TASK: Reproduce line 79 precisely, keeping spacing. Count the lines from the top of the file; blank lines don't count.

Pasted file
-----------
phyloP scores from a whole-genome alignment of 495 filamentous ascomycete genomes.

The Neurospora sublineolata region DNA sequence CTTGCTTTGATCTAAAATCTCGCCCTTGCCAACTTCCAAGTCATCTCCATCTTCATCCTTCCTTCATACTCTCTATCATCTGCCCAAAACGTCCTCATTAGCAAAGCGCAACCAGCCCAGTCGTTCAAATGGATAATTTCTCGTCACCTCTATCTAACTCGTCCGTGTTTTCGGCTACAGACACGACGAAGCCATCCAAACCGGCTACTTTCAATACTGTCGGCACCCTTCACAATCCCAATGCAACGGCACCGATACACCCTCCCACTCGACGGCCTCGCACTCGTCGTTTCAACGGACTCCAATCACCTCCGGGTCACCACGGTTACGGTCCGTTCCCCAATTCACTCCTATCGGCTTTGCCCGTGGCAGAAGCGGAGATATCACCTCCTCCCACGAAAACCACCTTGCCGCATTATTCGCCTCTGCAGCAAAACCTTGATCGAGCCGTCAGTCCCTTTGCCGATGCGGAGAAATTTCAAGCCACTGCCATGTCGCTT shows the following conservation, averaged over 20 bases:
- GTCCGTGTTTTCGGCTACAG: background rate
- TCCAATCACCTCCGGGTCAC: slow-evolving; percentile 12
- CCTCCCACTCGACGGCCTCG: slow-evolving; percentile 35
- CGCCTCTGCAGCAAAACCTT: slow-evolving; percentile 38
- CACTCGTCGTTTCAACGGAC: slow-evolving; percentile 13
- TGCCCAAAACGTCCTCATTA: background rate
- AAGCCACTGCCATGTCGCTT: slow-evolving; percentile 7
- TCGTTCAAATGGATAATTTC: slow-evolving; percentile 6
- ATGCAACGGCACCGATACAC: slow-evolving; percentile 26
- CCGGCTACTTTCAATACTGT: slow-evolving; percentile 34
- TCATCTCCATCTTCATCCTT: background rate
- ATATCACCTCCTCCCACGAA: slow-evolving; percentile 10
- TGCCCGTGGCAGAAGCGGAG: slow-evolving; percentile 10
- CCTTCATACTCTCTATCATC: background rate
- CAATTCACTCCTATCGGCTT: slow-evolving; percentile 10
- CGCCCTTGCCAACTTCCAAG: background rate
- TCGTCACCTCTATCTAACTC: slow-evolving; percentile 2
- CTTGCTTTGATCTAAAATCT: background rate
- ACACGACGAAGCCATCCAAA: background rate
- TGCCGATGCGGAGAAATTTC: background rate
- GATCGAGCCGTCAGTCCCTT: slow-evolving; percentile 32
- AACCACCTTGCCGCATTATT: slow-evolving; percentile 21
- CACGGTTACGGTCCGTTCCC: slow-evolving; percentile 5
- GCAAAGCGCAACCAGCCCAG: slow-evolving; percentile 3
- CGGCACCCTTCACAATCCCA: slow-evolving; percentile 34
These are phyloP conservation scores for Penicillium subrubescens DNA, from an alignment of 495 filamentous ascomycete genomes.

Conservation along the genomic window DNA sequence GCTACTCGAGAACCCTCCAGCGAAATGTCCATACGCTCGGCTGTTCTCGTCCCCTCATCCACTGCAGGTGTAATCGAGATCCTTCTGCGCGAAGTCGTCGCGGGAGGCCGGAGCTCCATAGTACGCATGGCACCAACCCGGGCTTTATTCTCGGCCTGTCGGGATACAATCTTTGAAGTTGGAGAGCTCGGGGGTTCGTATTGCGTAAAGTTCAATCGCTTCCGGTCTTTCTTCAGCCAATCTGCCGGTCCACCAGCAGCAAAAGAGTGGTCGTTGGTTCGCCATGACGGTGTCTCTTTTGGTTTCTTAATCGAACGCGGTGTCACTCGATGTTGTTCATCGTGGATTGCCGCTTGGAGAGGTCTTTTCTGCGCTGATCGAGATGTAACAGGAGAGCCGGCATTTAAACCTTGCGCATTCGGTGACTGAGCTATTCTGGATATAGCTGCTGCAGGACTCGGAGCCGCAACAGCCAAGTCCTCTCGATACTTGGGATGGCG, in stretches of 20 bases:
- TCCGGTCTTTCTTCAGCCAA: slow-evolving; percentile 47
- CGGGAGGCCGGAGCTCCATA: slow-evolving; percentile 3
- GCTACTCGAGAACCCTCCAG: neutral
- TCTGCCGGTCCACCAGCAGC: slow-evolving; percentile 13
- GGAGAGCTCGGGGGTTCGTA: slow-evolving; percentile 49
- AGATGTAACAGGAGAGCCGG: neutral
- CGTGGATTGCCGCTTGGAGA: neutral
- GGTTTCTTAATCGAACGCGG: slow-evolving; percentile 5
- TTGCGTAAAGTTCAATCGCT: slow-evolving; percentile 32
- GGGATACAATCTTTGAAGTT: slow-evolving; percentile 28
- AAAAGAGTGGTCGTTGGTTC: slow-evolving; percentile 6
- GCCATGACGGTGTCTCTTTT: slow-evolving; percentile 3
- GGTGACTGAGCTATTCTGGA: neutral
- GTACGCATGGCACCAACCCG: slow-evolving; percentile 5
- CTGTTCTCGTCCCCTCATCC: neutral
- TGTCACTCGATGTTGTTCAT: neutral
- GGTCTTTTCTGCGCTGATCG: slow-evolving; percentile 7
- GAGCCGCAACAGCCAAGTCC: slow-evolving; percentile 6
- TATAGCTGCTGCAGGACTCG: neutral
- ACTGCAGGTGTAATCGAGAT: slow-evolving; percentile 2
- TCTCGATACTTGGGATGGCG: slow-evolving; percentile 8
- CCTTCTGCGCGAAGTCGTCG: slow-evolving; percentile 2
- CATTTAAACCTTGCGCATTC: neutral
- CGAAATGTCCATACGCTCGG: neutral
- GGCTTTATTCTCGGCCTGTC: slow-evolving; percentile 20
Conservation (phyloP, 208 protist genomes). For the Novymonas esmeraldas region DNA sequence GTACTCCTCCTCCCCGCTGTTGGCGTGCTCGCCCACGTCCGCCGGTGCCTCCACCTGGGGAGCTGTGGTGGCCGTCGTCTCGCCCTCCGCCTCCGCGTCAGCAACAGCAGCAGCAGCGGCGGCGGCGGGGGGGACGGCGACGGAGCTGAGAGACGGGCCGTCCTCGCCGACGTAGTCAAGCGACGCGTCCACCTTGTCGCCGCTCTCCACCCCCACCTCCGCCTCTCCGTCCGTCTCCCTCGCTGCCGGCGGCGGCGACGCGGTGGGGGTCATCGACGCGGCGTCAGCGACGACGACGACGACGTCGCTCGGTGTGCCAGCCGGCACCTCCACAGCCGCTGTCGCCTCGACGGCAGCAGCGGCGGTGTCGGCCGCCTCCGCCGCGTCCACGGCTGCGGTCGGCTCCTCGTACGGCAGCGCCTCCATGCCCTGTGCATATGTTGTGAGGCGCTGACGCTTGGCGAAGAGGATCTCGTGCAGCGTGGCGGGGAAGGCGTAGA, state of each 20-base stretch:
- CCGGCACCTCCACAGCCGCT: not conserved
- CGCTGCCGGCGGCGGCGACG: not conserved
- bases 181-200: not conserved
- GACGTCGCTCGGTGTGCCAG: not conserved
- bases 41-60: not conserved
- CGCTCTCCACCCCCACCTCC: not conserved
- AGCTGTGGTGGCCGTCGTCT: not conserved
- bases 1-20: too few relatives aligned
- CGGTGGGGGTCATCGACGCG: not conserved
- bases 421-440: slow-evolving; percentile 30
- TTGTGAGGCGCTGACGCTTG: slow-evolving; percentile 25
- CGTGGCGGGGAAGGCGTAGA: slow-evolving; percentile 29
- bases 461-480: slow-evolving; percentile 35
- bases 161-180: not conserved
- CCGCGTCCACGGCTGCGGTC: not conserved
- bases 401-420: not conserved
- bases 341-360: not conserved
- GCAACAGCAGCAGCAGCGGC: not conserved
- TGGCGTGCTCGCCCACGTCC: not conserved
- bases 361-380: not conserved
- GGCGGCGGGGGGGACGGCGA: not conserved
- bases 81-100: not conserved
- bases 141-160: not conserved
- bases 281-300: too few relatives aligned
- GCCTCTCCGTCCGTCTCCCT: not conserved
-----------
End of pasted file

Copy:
- bases 281-300: too few relatives aligned